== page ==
Thursday, 22 March 2012

Contextualizing Robo-Call: Look back, way back...

Where does ‘robo-call’ fit into the history of Canadian political scandal?

If it is true that Conservative party functionaries sought to alter election results in one or more ridings by discouraging some opposition supporters from voting, then this would make for a relatively new kind of historical scandal. Why do I say this?

Historically, political scandals in this country come in two flavours: flavour a) incompetence and flavour b) corruption

Questions of incompetence have usually dogged individuals as in the recent case of Maxime Bernier. When Bernier left official documents in the keeping of his girlfriend, who herself had links to the Hells Angels, critics complained that he couldn’t be trusted to do his job properly. This was a small scale version of what we have seen many times before: the tuna-gate scandal in 1985  when large quantities of tainted tuna were allowed to be put on sale with the Minister fully knowing of the dangers; the Munsinger affair of the early 1960s in which two Conservative cabinet ministers had relations with Gerda Munsinger, a German national who the RCMP believed might have had ties with the Communists. The issue was about the competent performance of one’s job – with a splash of sex to make it more titillating.

The second type of scandal involves corruption and these have usually been about money.

Perhaps the most outstanding example of this kind of scandal broke into the public eye in 1926 when it was revealed that the federal Customs Department, under the corrupt gaze of Liberal Minister, Jacques Bureau, had been colluding with smugglers to run liquor back and forth across the Canada. In other instances, the corruption has been tied to party financing. When John A Macdonald’s Conservatives accepted hundreds of thousands of dollars from Hugh Allan in the 1873 election, many were sceptical that the contributions were not about buying his way into heading up the consortium to build the new railway across Canada.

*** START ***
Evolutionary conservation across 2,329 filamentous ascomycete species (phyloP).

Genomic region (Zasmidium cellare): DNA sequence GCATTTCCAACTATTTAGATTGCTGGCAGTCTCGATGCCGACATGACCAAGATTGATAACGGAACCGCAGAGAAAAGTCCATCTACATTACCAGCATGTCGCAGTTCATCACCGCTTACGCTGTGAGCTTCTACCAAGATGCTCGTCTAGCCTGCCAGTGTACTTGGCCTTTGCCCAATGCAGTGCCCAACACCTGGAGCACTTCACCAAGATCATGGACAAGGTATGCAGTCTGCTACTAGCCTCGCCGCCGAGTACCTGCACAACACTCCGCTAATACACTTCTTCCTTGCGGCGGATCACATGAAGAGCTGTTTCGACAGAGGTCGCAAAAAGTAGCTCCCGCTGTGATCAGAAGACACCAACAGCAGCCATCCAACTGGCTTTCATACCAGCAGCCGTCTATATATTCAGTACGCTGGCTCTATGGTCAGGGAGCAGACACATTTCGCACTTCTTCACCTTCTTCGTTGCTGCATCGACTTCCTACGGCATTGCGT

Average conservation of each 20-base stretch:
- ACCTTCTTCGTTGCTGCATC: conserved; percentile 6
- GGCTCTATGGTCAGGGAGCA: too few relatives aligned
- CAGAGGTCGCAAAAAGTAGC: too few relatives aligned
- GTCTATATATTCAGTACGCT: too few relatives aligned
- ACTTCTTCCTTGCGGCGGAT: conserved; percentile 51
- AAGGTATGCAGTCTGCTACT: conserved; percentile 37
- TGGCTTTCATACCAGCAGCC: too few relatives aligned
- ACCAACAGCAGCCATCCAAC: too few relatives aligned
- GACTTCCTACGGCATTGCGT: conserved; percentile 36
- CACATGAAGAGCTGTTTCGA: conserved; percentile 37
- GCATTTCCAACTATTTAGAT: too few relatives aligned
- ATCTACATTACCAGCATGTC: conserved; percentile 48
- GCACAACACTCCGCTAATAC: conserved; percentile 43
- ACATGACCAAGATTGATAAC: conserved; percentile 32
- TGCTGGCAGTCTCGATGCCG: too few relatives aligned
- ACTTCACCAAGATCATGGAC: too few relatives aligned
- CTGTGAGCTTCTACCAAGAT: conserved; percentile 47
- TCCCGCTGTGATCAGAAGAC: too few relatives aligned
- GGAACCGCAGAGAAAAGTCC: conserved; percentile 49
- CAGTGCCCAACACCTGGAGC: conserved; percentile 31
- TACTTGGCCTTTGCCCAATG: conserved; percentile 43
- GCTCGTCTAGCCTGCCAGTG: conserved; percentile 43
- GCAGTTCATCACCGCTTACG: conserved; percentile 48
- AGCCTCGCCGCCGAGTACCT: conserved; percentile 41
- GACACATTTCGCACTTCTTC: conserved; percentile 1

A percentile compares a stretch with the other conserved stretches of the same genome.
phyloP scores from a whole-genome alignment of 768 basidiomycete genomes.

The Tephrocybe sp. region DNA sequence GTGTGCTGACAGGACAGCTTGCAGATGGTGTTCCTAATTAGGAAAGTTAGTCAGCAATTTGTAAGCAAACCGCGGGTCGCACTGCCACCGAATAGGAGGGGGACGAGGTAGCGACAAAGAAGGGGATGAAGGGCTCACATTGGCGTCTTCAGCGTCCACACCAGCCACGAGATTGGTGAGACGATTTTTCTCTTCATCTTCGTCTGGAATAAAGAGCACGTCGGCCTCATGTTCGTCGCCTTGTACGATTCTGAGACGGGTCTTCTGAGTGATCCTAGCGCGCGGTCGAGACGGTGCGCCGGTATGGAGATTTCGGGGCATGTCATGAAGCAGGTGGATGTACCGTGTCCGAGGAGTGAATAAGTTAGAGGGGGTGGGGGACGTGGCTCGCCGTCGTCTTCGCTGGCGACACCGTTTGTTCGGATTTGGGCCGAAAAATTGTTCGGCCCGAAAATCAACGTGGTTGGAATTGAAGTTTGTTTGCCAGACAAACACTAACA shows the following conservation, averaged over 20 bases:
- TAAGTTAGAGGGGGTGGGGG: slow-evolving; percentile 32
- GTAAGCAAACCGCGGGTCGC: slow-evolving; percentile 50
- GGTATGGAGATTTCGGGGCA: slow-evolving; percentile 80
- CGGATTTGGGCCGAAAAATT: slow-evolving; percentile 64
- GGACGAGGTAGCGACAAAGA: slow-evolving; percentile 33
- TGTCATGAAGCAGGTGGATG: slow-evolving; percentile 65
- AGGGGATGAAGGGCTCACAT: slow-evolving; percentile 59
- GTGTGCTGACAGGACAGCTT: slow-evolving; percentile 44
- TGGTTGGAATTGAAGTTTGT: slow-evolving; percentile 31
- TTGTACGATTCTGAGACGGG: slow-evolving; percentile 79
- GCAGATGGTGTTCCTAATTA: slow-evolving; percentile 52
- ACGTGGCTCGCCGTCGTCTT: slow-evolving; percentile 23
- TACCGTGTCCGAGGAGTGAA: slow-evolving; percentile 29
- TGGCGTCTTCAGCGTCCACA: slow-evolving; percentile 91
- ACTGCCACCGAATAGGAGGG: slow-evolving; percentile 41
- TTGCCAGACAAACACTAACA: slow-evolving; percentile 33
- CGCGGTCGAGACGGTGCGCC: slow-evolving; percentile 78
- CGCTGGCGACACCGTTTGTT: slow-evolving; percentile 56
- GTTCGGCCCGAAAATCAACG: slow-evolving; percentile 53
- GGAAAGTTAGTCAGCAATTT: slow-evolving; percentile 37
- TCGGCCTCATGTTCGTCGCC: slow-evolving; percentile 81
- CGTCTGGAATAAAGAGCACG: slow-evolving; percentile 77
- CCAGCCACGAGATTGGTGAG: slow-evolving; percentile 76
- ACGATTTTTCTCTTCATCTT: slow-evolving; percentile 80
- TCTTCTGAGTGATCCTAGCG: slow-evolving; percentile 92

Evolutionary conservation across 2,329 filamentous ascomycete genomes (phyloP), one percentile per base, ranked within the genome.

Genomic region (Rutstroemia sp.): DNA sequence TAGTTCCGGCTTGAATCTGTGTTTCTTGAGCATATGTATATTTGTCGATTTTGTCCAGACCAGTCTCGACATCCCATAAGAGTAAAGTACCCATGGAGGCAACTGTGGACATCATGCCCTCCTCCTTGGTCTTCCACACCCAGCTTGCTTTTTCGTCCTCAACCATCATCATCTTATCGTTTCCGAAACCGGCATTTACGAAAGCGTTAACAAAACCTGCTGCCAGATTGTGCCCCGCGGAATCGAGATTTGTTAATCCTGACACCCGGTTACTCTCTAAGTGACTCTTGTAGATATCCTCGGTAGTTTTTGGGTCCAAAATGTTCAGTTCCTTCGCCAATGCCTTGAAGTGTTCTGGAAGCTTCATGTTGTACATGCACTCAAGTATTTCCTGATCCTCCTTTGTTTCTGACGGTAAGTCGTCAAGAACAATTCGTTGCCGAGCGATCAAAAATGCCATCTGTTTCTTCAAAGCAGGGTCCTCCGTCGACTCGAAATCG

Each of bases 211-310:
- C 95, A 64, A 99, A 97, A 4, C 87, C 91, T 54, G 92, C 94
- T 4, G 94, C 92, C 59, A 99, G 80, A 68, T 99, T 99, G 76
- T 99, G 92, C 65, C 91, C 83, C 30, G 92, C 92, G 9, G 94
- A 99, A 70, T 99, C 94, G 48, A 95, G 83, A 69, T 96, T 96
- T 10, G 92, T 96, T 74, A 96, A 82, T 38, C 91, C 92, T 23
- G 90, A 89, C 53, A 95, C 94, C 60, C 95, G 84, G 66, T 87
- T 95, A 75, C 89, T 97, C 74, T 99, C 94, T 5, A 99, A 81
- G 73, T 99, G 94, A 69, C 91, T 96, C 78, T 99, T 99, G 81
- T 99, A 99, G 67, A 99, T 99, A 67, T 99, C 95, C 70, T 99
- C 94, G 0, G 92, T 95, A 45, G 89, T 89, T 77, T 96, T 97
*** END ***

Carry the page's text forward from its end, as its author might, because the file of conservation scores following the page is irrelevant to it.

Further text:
The robo-call scandal doesn’t neatly fit into either of these kinds of categories. If true, it is evidence of corruption, but not in the usual kind of way. No one is getting rich off of this – not directly. It isn’t about incompetence either.

Certainly we’ve seen plenty of other examples of corruption that were just as egregious. But, and here is where conservative party commentators are wrong, we haven’t seen this kind of corruption before – at least as a scandal that has gained national attention.

The robo-call affair actually hearkens back to a much older style of politics that we thought we were well done with. In the 19th century, before the secret-ballot, political parties engaged in all sorts of dirty tricks to influence the results on election day. Casting a ballot could be a rowdy, rough affair and the ability of political parties to buy alcohol for their friends, and to have toughs on hand at polling stations mattered. (It was one of the arguments against granting women the franchise.)

I know the Conservatives are resurrecting a bit of our past in returning the Royal to the Royal Navy. But do they really want to go back this far in time – to these kinds of elections? It is hardly an ideal for democracy in the 21st century. 

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